Constant change and lower rates of pay than the NHS have destabilised defence medical services and caused serious problems for trusts, according to an influential committee of MPs.
A defence select committee report says severe understaffing and poor morale raise serious doubts about the ability to cope with a major ground conflict.
'Thankfully, the UK forces did not have to undertake a ground invasion of Kosovo earlier this year, but should they have had to do so it is not clear to us that they would have had adequate UK medical support.'
The report says the Defence Secondary Care Agency 'consistently failed to meet' its hospital performance targets.
And partnership arrangements, whereby military medical staff occupy units at NHS hospitals and treat both military and civilian patients, have caused serious problems for both sides.
MPs say host trusts in Plymouth, Frimley Park and Peterborough were aware of a 'conflict of interest' between the NHS's objectives and the defence medical services' goals of fast-tracking service patients and providing a military working and training environment. But Peterborough Hospitals trust said there would be 'a number of areas where we would struggle to provide a service without Minstry of Defence staff '.
In June, the regular defence medical services' strength was 5,972 against a target of 8,528 - a 30 per cent shortfall.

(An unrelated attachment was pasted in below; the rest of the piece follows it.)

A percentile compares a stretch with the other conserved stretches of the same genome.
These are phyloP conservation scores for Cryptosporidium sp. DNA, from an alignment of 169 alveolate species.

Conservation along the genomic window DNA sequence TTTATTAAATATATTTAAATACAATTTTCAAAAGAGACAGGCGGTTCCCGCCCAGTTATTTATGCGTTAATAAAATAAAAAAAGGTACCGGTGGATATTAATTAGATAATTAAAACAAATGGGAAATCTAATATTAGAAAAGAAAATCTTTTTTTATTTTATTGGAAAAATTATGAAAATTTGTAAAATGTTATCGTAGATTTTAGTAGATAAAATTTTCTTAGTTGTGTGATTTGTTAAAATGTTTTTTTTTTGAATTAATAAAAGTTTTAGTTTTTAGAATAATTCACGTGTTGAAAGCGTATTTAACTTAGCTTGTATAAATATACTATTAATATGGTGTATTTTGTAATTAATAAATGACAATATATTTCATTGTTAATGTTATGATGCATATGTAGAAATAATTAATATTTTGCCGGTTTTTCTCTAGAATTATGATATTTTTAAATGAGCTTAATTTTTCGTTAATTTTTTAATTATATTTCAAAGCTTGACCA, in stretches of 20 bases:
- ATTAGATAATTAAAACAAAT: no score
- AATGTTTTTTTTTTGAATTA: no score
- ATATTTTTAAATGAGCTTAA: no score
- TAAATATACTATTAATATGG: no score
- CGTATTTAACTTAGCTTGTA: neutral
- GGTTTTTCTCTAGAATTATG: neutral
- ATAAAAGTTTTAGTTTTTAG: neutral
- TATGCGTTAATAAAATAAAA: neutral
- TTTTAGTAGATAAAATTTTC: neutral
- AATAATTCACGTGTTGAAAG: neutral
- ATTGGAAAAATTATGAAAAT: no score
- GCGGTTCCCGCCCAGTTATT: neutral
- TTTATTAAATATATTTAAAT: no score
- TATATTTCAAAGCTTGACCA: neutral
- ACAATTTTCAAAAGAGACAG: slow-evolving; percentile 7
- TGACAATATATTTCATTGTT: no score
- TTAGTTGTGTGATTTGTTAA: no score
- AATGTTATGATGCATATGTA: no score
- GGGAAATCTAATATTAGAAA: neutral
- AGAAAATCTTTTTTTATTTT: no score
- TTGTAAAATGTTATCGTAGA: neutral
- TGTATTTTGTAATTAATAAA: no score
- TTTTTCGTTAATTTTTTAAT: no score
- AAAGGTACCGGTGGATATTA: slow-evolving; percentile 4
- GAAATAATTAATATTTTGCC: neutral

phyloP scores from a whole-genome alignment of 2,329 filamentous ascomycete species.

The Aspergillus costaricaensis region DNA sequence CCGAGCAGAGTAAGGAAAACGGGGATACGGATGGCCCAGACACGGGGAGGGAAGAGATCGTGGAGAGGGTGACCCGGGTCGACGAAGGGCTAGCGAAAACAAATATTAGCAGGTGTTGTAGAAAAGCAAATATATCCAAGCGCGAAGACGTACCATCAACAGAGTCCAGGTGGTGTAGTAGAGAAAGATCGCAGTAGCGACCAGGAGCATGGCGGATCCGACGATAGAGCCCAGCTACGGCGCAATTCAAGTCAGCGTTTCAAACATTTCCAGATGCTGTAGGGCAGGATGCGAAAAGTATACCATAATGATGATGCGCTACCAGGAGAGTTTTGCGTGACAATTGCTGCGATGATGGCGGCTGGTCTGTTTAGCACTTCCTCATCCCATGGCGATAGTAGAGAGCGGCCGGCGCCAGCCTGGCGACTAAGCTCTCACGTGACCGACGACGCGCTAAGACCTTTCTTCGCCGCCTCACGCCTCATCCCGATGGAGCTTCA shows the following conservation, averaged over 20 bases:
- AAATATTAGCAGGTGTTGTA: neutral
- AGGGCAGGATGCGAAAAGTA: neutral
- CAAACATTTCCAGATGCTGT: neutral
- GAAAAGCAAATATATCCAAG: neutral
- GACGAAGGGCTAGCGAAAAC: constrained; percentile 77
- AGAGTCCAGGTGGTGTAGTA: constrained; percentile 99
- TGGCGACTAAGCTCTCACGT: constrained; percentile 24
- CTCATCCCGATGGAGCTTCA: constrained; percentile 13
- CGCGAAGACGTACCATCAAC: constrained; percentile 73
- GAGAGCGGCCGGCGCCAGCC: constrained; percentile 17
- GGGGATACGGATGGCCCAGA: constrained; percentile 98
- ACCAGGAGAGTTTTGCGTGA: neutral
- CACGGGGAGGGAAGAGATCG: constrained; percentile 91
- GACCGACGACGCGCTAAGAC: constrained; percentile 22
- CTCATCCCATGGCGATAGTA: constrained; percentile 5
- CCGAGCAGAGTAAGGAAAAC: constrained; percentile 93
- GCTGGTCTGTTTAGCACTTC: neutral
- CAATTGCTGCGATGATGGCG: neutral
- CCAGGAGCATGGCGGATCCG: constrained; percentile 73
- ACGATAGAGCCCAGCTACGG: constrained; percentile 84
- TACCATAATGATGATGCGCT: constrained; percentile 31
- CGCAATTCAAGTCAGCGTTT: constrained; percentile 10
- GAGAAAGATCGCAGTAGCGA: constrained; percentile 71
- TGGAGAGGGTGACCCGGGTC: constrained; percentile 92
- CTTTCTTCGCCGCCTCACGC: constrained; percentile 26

It had only 50 per cent of the doctors needed and 75 per cent of the nurses.
Dr John Ferguson, chair of the British Medical Association's armed forces committee, said: 'The government must take immediate action to raise morale by ensuring that military doctors have a significant pay advantage over their NHS colleagues.'
MPs say the MoD recognises the problems in Defence Medical Services: a strategy for the future , 'although it has yet to demonstrate its commitment to implementing its plans'.
The review calls for an upgrade to one ship, the purchase of two casualtyreceiving ships, the formation of a regular ambulance regiment and an extra air evacuation flight.
It also calls for the establishment of a centre for defence medicine, already planned following the closure of the UK's last forces' hospital in Portsmouth.
Armed forces minister John Spellar said measures had been put in place to improve recruitment and retention, supported by 'substantial extra funding.'
The Strategic Defence Review: defence medical services.